Not being pestered by a job to bolster a sense of purpose, self-worth or money, I've been free to spend the hottest hours at local parks, alone, immersed in the noises of crickets, birds and rustling leaves. It's been very peaceful for the fleeting moments I forget reality and my extreme disconnect with the lifestyles/society here.

Anyway, it's obvious I love watching dragonflies and trying to understand their lives and their interactions with others in their ecosystem. I have chosen some topics that have fascinated me for years but I have only been able to collect small amounts of observational and visual data on. As iNaturalist Projects seem extremely well-suited toward aggregating large amounts of information from various sources, I've made Projects revolving around those topics.

These topics are interesting enough to look at as individual cases even if there is not enough data yet to draw any hypotheses. Another point to note is that only data that is observed will ever show up here (obviously)--species with more secretive or reclusive habits (or that just exist where people with cameras are not) won't be available for analysis. There's no solution to this lack of data in any format, iNat or otherwise, but I wanted to acknowledge it. Still, though this is a makeshift, passive way of acquiring data I believe there can be value in both scientific and non-scientific ways, possibly including outreach.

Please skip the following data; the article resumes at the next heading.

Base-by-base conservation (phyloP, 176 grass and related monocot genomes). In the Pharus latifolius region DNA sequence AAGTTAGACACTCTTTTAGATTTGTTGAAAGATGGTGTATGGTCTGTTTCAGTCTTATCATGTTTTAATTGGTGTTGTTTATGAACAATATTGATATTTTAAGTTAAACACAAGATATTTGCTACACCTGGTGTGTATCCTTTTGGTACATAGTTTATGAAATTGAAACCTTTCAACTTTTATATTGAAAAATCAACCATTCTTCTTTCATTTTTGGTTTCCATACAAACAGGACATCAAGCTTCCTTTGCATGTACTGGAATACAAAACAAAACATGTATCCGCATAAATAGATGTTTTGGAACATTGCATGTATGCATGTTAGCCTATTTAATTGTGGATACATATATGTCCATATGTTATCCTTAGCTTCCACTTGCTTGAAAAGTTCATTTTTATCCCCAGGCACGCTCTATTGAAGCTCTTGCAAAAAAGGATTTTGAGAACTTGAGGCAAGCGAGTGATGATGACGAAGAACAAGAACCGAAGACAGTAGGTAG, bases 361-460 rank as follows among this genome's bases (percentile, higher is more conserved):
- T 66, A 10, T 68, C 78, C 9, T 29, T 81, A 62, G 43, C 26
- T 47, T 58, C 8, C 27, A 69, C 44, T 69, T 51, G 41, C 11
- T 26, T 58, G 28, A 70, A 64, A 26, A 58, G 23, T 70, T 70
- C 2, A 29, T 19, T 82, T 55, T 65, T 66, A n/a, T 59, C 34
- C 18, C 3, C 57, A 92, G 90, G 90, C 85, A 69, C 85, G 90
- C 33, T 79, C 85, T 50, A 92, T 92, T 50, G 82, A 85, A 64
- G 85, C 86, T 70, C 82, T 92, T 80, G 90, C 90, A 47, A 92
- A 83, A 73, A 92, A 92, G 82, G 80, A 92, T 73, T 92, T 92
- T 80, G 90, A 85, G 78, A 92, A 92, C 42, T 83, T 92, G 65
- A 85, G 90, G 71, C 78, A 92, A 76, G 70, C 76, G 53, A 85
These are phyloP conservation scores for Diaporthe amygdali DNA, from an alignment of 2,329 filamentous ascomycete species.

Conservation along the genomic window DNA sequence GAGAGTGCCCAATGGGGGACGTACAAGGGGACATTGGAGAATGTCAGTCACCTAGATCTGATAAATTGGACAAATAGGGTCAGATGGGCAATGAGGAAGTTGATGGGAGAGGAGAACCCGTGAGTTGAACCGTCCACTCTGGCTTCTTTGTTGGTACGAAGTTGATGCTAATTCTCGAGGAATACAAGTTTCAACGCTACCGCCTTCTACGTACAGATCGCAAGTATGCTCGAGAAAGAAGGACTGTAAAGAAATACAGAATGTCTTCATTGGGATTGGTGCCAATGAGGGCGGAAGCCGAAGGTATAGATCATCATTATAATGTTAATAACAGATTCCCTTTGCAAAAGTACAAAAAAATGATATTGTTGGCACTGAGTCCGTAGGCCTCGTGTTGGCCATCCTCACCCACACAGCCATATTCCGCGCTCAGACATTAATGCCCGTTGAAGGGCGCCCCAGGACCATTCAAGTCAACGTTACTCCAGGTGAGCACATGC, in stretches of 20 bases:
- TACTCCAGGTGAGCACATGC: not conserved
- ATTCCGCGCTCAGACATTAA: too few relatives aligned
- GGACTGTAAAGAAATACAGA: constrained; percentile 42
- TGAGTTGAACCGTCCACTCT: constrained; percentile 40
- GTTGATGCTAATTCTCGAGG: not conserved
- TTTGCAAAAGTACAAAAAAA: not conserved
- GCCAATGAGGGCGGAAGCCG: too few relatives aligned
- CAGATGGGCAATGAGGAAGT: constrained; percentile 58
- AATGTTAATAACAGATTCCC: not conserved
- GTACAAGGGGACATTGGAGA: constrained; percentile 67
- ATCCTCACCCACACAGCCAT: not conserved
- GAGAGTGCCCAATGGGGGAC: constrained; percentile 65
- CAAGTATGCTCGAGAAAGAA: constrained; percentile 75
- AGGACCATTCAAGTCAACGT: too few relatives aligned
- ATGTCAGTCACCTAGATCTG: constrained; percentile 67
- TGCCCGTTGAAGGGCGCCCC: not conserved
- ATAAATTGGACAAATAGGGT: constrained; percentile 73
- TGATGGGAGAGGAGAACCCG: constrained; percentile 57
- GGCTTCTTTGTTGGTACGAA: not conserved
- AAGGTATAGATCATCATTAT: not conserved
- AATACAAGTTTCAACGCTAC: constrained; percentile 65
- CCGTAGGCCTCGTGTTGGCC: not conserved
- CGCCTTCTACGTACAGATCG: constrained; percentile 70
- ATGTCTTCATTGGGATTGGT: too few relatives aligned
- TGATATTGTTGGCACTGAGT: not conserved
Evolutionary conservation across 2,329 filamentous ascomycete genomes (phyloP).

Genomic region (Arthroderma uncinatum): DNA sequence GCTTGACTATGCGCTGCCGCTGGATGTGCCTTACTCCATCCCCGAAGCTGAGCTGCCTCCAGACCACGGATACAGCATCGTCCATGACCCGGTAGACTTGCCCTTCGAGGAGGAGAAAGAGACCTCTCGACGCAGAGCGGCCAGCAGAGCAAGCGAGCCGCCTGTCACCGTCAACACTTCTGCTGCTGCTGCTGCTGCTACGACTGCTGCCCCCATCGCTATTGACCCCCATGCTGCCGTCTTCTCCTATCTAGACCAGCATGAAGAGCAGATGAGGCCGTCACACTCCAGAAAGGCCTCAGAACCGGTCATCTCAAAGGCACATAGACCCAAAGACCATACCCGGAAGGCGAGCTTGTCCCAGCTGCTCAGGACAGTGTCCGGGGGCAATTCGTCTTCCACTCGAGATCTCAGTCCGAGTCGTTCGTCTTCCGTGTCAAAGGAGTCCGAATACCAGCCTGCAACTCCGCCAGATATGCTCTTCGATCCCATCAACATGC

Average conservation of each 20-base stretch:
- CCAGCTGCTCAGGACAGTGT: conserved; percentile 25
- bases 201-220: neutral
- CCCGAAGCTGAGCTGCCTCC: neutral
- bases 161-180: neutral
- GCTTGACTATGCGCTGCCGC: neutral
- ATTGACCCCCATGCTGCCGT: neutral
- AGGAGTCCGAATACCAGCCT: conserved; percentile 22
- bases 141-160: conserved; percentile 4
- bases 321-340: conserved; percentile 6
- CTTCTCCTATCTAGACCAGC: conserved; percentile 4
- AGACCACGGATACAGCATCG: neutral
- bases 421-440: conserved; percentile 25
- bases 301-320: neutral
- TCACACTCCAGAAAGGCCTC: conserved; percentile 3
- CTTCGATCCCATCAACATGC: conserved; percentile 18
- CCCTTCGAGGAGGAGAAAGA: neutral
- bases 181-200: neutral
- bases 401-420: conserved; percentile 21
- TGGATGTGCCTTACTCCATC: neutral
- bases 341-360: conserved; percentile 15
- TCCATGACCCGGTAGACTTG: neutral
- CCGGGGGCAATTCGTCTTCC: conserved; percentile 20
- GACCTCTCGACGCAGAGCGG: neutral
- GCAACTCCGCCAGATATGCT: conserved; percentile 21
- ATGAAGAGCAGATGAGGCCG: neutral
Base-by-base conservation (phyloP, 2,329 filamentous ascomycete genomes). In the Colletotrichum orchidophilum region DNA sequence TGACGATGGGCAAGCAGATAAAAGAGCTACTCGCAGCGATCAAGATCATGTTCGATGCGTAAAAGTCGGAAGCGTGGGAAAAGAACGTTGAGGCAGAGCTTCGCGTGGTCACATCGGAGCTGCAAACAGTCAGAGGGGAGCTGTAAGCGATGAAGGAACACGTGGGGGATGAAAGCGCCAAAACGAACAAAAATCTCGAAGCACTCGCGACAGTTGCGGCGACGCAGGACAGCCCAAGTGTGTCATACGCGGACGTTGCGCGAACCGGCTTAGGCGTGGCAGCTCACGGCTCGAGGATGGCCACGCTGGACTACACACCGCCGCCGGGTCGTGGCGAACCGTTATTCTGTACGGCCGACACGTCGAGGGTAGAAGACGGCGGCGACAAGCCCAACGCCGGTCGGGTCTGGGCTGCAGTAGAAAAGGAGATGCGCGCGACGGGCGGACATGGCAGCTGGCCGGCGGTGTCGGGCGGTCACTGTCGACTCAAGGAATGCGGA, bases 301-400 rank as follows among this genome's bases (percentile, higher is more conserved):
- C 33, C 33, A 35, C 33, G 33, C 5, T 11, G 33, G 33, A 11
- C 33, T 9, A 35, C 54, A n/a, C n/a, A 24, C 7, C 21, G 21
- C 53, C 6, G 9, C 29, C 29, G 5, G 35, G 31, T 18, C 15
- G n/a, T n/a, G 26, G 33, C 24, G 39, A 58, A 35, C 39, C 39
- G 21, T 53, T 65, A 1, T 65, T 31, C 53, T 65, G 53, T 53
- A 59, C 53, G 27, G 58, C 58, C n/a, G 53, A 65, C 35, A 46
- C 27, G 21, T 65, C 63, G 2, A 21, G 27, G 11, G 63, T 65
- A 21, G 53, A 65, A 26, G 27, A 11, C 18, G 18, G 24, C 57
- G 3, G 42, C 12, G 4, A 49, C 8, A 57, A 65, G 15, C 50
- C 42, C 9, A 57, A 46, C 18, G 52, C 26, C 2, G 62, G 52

But...I think that the observations compiled in many of these projects will at least be enough to spark interest in others or bring more attention to dragonflies in their habitats, as they are mostly "action shots" and humans seem to be drawn more to that sort of things (probably since they can relate to eating or fighting with other humans much more than standing still for nice lateral shots (that was a joke)).

I'll stop writing bullshit. Here are the projects. Feel free to join and submit any relevant observations. If you would like to be a "manager" or whatever to write journals concerning the topics, message me.

Odonata - anomalies
Odonata - as prey
Odonata - eating
Odonata - emerging complications
Odonata - inter/intraspecies aggression
Odonata - parasitism

There are definitely some other great topics that crowdsourcing would lend itself well to and we could add. If you have any ideas or suggestions, let me know. Thanks to those who have already contributed in different ways, notably, @beschwar, @sambiology and @greglasley.


Publicado el 16 de agosto de 2016 a las 11:29 PM por briangooding briangooding | 1 observación | 5 comentarios | Deja un comentario

21 de junio de 2016